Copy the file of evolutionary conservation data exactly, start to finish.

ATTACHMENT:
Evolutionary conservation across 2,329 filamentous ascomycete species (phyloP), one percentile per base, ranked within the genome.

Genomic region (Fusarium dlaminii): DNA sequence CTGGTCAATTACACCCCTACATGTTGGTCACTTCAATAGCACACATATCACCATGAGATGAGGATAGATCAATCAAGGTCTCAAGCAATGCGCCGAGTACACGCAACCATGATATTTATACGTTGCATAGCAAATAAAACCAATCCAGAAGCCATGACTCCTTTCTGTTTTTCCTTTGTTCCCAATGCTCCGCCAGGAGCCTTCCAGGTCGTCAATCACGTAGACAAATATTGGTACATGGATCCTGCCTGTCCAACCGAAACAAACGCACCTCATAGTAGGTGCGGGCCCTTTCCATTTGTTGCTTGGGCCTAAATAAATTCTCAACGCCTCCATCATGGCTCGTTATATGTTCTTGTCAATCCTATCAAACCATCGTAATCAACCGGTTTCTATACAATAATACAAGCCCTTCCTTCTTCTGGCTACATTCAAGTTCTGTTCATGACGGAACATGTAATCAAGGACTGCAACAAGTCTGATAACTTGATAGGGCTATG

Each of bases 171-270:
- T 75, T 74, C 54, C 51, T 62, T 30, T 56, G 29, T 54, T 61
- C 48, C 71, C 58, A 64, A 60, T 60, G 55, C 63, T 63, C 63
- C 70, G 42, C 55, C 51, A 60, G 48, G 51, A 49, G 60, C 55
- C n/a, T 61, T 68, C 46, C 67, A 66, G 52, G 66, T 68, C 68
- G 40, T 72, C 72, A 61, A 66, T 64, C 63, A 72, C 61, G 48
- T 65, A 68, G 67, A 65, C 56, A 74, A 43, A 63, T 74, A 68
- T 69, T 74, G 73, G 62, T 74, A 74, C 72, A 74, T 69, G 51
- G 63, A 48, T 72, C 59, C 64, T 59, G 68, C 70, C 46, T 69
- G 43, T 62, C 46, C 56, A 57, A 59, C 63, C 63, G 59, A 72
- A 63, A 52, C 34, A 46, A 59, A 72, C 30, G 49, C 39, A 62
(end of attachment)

Evolutionary conservation across 2,329 filamentous ascomycete species (phyloP), one percentile per base, ranked within the genome.

Genomic region (Fusarium dlaminii): DNA sequence CTGGTCAATTACACCCCTACATGTTGGTCACTTCAATAGCACACATATCACCATGAGATGAGGATAGATCAATCAAGGTCTCAAGCAATGCGCCGAGTACACGCAACCATGATATTTATACGTTGCATAGCAAATAAAACCAATCCAGAAGCCATGACTCCTTTCTGTTTTTCCTTTGTTCCCAATGCTCCGCCAGGAGCCTTCCAGGTCGTCAATCACGTAGACAAATATTGGTACATGGATCCTGCCTGTCCAACCGAAACAAACGCACCTCATAGTAGGTGCGGGCCCTTTCCATTTGTTGCTTGGGCCTAAATAAATTCTCAACGCCTCCATCATGGCTCGTTATATGTTCTTGTCAATCCTATCAAACCATCGTAATCAACCGGTTTCTATACAATAATACAAGCCCTTCCTTCTTCTGGCTACATTCAAGTTCTGTTCATGACGGAACATGTAATCAAGGACTGCAACAAGTCTGATAACTTGATAGGGCTATG

Each of bases 171-270:
- T 75, T 74, C 54, C 51, T 62, T 30, T 56, G 29, T 54, T 61
- C 48, C 71, C 58, A 64, A 60, T 60, G 55, C 63, T 63, C 63
- C 70, G 42, C 55, C 51, A 60, G 48, G 51, A 49, G 60, C 55
- C n/a, T 61, T 68, C 46, C 67, A 66, G 52, G 66, T 68, C 68
- G 40, T 72, C 72, A 61, A 66, T 64, C 63, A 72, C 61, G 48
- T 65, A 68, G 67, A 65, C 56, A 74, A 43, A 63, T 74, A 68
- T 69, T 74, G 73, G 62, T 74, A 74, C 72, A 74, T 69, G 51
- G 63, A 48, T 72, C 59, C 64, T 59, G 68, C 70, C 46, T 69
- G 43, T 62, C 46, C 56, A 57, A 59, C 63, C 63, G 59, A 72
- A 63, A 52, C 34, A 46, A 59, A 72, C 30, G 49, C 39, A 62